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Airborne Ops: Brits Plan Para Assault on Poppy Fields

Discussion in 'US Army Forum' started by GreenBeret1631, Apr 20, 2006.


  1. GreenBeret1631

    GreenBeret1631
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    Brits Plan Para Assault on Poppy Fields

    Dramatic plan for parachute assault on poppy fields
    By Sean Rayment
    (Filed: 16/04/2006)

    British Commanders in Afghanistan are planning the first operational parachute assault into "enemy territory" since the Suez crisis, writes Sean Rayment.

    Senior officers hope that a "dramatic show of force" will deter attacks against British troops when they begin anti-drug operations later this year.
    By the end of this month, most of the 3,300 strong British force - including 650 members of the 3rd Battalion of The Parachute Regiment - will have arrived in the Helmand province of southern Afghanistan, a former stronghold of the Taliban.

    It is understood that Army commanders want to demonstrate to Afghan warlords and drugs barons that they have the capability to drop 650 heavily armed men, supported by Apache attack helicopters, virtually anywhere in the country.

    If the mission goes ahead, the troops will jump from Hercules C130 transport aircraft at a height of between 250 and 300 feet and will be ready to fight within seconds of hitting the ground.

    A Parachute Regiment officer confirmed that the troops would be taking their parachute equipment to Afghanistan and said that senior officers had a "very real desire" to carry out an airborne assault. One officer said: "Airborne assaults are very high-risk operations. There is a thin line between success and disaster.

    "An airborne assault on to a poppy field would send out a powerful message of intent. But if there is any intelligence that the enemy may have surface-to-air missiles, then it would not go ahead."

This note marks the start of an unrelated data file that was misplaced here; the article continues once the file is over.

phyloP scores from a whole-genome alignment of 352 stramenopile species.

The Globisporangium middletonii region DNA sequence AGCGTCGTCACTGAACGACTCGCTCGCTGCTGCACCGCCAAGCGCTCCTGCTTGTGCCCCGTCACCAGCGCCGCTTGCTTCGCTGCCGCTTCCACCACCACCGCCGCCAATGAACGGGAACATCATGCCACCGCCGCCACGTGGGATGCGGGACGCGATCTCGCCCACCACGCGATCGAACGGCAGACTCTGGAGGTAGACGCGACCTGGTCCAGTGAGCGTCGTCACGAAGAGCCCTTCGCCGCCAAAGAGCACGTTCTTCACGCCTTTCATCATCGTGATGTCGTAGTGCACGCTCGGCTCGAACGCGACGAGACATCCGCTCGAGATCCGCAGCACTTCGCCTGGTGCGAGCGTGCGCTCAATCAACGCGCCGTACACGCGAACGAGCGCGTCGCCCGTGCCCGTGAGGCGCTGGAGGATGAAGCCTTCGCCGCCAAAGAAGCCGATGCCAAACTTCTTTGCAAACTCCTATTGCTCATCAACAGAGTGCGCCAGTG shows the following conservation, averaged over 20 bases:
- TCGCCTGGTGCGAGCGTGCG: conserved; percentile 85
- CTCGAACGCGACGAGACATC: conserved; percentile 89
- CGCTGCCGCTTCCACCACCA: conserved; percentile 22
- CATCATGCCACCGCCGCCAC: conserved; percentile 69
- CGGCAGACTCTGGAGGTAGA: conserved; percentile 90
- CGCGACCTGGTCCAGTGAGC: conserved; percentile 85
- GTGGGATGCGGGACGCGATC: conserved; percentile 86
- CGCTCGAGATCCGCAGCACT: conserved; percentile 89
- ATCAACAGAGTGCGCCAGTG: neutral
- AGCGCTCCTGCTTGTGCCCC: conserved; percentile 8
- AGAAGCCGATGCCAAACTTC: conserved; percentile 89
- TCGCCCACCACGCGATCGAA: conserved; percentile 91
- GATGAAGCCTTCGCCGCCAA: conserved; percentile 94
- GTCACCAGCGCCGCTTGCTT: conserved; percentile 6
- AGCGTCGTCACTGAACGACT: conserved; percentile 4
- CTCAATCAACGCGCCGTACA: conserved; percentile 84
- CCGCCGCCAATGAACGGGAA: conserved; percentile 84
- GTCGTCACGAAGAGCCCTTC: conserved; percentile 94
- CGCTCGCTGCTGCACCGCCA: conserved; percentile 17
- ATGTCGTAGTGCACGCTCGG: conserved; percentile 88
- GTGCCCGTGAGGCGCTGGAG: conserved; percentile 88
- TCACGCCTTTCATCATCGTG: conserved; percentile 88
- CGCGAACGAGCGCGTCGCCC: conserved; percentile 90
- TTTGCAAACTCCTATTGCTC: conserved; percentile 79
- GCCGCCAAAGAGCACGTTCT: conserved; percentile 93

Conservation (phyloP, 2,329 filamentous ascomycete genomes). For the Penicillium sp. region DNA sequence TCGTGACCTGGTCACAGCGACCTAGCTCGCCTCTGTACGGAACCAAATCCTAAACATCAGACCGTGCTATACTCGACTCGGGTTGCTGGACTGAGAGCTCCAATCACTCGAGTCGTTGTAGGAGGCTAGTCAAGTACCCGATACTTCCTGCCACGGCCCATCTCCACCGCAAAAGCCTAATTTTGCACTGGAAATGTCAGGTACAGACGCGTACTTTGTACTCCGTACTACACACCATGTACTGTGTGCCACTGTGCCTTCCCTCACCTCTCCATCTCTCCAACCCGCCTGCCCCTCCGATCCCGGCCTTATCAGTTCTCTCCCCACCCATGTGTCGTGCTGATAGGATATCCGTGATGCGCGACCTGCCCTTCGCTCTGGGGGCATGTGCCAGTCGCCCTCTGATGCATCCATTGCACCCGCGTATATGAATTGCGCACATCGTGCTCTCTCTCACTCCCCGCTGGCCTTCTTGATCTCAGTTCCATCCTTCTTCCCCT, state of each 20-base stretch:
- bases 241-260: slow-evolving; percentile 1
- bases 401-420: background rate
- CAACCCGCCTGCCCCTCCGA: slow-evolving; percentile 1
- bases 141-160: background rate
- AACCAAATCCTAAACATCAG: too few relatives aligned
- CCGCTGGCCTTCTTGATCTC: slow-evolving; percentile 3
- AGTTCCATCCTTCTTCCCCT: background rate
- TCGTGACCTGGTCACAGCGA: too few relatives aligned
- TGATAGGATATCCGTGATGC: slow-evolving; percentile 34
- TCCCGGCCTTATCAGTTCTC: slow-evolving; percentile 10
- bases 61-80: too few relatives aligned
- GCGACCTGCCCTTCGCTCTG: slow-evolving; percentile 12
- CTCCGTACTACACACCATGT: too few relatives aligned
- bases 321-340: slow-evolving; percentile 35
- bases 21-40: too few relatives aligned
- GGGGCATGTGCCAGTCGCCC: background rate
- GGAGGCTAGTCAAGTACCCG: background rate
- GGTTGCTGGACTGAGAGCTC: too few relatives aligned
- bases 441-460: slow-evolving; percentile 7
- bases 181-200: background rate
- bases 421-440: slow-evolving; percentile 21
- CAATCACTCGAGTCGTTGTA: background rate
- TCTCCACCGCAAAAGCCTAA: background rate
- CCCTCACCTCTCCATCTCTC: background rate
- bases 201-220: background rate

The last time British troops took part in a airborne assault was during the Suez crisis of 1956 when soldiers from 3 Para jumped into the El Gamil airfield in Egypt as part of an Anglo-French operation to capture the Suez canal.

    The crisis grew out of the British decision to join France and Israel in a bid to prevent the Egyptian President, Gen Gamal Abdel Nasser, from nationalising the Suez canal in the autumn of 1956.

    Despite heavy opposition, 660 members of the 3 Para Group conducted a textbook airborne assault at 4.15am on November 6, 1956. Within four and a half minutes, they were ready to fight.

    However, the military action provoked a furious response from America. President Eisenhower's condemnation forced the government to withdraw from the venture. The episode resulted in the resignation of the prime minister, Anthony Eden.
     

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  2. USDefender

    USDefender
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    Lay Them Waste!

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    Quote: "Brits Plan Para Assault on Poppy Fields"